Training camp is scheduled for July 28, and for the first time in 18 years, the Chicago Bears won’t be in Bourbonnais. And because of the COVID-19 pandemic, fans won’t be allowed to attend practices at Halas Hall, either. With camp approaching, let’s take an early look at who’s on the team right now.
• 2019 stats: 98 catches, 1,147 yards, 7 TD; 80.8 grade from Pro Football Focus in 16 games
• 2019 stats: 52 catches, 656 yards, 2 TD; 66.0 grade from PFF in 16 games
Ted Ginn Jr.
• 2019 stats: 30 catches, 421 yards, 2 TD; 56.7 grade from PFF in 16 games
• Javon Wims, Riley Ridley, Cordarrelle Paterson, Darnell Mooney, Trevor Davis, Ahmad Wagner, Thomas Ives, Alex Wesley
What to Watch For:
Ultimately, progress toward a potential Allen Robinson extension is something everyone wants. And since the Bears have made a habit of extending their own during the summer months during the Ryan Pace era, this situation bears monitoring. Unfortunately, so far, the Bears have not officially approached Robinson with an extension just yet.
We Really Like:
Adding speed threats like Ted Ginn Jr. and Darnell Mooney should give the offense a boost. Last season, the lack of a pass-catching burner over-the-top limited the Bears’ playbook. Thus, allowing defenses to focus on clamping down on the intermediate game. In other words, not having a vertical threat took away the one area of strength Mitchell Trubisky thrived at in 2018. In the end, speed could be the thing that kick starts the offense.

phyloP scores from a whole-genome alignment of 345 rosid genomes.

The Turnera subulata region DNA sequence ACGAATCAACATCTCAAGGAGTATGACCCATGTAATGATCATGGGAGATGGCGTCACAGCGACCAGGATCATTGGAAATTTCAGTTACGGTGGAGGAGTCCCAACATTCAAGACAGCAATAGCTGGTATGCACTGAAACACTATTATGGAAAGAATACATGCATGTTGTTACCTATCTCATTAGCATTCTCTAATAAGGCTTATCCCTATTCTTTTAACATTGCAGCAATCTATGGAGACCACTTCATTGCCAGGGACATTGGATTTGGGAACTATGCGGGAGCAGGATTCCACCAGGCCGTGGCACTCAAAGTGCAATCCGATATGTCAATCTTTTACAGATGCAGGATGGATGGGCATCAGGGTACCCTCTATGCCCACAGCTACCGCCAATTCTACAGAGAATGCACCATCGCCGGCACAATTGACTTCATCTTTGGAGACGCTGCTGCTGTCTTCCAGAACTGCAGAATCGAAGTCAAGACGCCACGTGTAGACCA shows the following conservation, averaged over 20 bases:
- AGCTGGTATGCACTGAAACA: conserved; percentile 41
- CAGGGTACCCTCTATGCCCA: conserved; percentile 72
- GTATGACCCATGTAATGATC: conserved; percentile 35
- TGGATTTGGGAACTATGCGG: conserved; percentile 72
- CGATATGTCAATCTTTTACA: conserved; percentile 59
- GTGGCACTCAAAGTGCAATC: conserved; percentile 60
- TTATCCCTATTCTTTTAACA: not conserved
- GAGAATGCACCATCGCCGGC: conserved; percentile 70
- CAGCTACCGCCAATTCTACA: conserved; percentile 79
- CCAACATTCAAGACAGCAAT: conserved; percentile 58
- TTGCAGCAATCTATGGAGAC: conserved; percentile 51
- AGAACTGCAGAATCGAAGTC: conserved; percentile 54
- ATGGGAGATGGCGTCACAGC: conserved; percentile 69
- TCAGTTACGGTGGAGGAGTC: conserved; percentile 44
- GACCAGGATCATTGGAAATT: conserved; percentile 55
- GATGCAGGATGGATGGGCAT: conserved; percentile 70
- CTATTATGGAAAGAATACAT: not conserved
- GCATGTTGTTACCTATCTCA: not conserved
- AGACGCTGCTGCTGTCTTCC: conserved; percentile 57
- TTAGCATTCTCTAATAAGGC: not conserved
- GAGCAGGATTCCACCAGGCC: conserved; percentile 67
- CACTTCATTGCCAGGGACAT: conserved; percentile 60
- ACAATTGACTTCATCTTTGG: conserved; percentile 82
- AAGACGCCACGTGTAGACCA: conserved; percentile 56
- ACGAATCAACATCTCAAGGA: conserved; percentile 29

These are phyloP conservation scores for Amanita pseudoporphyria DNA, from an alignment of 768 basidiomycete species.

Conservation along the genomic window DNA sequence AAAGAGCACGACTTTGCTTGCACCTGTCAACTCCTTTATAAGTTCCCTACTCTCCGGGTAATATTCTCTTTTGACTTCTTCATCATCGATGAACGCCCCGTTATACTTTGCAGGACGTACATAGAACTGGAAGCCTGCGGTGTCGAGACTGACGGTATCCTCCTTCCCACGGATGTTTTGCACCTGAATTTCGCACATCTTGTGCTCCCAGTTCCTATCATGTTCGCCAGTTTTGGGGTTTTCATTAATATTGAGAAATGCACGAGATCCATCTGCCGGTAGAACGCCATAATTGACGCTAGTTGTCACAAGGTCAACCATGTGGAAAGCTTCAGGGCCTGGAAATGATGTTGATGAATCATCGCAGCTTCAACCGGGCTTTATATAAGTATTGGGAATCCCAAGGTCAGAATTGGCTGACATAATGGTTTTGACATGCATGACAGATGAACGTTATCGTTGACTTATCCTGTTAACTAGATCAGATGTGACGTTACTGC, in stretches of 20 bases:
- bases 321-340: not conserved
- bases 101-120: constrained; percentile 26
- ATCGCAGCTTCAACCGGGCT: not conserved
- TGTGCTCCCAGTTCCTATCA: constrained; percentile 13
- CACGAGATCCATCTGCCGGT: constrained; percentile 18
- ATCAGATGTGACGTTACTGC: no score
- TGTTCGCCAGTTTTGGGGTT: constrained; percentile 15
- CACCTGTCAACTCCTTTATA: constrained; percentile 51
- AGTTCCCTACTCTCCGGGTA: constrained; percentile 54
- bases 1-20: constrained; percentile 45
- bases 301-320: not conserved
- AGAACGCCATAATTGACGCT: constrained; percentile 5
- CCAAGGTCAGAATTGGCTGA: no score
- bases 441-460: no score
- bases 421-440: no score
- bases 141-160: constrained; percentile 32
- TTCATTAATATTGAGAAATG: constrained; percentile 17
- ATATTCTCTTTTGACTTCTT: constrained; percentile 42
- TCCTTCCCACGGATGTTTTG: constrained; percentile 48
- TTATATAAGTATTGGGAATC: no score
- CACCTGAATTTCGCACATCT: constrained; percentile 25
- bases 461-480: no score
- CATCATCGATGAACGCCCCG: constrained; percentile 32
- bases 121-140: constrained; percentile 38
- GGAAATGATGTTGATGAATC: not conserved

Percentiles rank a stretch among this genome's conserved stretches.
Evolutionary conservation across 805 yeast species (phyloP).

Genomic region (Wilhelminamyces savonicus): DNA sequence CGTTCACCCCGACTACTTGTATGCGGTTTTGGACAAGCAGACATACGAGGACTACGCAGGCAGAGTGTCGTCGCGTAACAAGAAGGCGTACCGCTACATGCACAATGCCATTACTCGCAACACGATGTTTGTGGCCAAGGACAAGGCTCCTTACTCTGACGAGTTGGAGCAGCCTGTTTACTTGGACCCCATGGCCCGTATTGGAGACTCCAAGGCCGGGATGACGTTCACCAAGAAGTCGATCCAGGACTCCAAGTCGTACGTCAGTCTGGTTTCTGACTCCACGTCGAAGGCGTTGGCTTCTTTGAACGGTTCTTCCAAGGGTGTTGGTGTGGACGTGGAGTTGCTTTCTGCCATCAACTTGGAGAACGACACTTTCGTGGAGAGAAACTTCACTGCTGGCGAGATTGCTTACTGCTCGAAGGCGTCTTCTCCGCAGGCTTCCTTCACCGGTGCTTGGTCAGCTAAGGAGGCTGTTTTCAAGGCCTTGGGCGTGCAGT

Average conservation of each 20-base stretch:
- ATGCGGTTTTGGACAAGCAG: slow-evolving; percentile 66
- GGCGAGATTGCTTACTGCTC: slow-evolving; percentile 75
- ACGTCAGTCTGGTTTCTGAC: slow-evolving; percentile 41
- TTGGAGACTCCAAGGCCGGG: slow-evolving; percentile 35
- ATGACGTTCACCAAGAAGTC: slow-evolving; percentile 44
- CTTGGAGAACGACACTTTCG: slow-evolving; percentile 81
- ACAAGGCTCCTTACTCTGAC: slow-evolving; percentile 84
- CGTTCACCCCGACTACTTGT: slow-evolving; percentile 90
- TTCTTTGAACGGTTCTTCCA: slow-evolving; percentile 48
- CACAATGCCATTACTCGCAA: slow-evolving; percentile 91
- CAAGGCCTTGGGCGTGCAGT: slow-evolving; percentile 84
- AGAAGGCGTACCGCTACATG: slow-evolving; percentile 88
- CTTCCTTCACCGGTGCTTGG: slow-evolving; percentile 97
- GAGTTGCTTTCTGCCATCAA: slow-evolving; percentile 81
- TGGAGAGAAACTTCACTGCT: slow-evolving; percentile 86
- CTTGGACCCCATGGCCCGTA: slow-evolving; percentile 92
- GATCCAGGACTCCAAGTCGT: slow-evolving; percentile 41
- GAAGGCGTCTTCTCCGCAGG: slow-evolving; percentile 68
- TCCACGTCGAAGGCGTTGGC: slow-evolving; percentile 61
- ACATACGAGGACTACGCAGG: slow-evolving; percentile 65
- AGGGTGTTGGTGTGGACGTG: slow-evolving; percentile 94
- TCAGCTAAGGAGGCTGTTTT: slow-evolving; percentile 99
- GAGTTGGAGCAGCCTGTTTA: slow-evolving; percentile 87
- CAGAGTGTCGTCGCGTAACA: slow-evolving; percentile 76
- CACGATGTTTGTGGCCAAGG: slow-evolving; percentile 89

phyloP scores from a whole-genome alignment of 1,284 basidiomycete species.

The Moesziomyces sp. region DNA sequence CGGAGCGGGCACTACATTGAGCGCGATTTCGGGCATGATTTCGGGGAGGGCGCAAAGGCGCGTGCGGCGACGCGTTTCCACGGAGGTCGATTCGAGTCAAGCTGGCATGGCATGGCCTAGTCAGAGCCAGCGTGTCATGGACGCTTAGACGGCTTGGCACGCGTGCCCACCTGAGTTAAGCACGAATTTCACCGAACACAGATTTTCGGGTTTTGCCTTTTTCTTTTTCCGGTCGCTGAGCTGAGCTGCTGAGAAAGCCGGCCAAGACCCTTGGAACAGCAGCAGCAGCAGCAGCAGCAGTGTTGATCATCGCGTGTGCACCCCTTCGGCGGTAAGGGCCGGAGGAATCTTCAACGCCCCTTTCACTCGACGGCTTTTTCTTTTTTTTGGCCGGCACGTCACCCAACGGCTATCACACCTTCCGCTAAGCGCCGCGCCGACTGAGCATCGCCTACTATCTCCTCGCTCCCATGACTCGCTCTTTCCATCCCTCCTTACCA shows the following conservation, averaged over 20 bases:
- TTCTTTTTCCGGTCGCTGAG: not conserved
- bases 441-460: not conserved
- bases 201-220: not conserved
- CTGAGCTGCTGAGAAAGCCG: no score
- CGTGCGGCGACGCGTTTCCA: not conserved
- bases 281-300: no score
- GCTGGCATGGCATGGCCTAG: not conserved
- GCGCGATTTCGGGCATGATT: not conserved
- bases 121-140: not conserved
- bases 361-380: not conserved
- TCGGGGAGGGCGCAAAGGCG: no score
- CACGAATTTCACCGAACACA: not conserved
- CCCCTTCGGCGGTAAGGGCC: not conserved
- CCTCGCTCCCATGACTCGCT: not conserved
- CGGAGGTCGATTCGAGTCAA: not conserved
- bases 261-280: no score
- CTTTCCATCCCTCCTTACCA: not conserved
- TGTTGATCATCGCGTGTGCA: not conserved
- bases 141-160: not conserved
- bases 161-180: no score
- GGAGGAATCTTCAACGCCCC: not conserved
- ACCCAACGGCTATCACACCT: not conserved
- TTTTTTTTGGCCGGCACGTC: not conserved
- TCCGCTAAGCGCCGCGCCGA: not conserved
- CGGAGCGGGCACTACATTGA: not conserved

We Might Be Worried About:
Robinson is great. There are, however, issues throughout the position group.
For example, it’s important Anthony Miller shows he can provide consistent production. Additionally, Ted Ginn Jr. must prove he still has speed to burn at age 35. On top of that, a youngster (Riley Ridley? Javon Wims?) needs to take the next developmental step. Similarly, it would be nice if an unexpected breakout happened with one of the undrafted free agents.
In conclusion, this group has potential. HOWEVER, until it manifests itself in splash plays, opposing secondaries won’t respect Chicago’s receivers.
So here’s to seeing a whole lotta this in 2020:
Above all, whichever QB wins the camp battle — whether it is Trubisky or Nick Foles — has to get the receivers the ball in space so they can make plays. If they don’t, the offense will be limited (again).